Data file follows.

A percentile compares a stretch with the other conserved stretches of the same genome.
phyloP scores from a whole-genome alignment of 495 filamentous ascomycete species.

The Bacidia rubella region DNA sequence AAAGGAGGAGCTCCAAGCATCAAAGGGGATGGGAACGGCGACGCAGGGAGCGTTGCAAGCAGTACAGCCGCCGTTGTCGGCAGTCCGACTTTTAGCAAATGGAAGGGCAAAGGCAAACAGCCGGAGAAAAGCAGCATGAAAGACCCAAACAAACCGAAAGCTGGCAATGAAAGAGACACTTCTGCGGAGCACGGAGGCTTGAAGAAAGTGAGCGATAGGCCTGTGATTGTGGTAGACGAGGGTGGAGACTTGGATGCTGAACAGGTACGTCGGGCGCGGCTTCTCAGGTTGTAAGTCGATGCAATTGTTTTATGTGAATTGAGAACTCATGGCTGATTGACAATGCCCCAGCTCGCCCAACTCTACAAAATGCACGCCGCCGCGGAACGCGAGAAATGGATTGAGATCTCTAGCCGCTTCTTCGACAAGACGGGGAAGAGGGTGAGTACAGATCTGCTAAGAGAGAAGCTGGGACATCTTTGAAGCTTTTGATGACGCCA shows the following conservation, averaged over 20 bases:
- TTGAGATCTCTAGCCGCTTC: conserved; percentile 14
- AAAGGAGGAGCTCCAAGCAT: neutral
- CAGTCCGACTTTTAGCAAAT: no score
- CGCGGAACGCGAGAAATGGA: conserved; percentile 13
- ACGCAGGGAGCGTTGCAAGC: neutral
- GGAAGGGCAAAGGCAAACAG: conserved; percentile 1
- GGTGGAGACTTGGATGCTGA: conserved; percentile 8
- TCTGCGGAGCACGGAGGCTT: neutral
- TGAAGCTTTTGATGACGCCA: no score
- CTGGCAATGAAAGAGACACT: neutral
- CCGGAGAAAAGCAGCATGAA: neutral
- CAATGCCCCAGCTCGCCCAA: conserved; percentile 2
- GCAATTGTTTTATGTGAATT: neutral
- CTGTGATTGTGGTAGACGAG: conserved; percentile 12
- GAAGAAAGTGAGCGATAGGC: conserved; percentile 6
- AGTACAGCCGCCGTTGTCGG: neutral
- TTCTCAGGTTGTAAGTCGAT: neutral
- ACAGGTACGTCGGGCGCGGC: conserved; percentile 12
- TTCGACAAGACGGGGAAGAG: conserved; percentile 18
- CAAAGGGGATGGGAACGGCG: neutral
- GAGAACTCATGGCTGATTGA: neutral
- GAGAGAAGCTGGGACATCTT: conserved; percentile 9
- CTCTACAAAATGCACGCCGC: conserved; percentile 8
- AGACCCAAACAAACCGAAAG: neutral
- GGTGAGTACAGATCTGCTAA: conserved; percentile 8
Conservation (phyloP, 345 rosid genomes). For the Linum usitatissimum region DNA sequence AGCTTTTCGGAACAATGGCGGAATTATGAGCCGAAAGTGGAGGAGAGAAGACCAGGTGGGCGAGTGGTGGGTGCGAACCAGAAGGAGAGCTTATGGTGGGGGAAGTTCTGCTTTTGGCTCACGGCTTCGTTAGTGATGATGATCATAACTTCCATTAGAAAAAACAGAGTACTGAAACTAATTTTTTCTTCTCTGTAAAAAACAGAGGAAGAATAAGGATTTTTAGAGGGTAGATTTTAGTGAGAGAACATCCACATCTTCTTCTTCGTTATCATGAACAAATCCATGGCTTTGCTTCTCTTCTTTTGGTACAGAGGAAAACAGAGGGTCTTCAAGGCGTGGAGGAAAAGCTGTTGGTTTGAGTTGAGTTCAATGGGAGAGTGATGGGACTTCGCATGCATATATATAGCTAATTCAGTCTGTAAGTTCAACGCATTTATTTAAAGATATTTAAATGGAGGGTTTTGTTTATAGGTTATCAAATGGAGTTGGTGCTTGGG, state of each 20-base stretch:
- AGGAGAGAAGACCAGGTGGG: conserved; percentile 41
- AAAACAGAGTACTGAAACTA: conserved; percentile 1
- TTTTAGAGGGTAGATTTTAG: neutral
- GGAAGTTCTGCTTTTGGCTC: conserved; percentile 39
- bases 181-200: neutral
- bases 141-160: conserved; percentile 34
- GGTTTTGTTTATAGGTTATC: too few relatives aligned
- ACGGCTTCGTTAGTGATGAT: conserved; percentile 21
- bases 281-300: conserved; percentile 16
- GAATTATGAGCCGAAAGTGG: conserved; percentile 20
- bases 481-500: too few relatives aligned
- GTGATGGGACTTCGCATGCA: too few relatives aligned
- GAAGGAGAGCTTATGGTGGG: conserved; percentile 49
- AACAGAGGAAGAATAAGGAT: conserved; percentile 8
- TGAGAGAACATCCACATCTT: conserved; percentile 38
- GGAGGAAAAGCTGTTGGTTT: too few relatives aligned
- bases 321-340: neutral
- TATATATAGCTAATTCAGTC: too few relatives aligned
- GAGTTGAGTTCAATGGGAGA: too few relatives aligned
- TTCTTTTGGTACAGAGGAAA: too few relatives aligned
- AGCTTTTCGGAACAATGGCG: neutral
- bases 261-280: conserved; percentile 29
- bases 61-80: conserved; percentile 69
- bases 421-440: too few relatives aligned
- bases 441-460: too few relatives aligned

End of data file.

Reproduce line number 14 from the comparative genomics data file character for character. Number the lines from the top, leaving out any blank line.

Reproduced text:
- CCGGAGAAAAGCAGCATGAA: neutral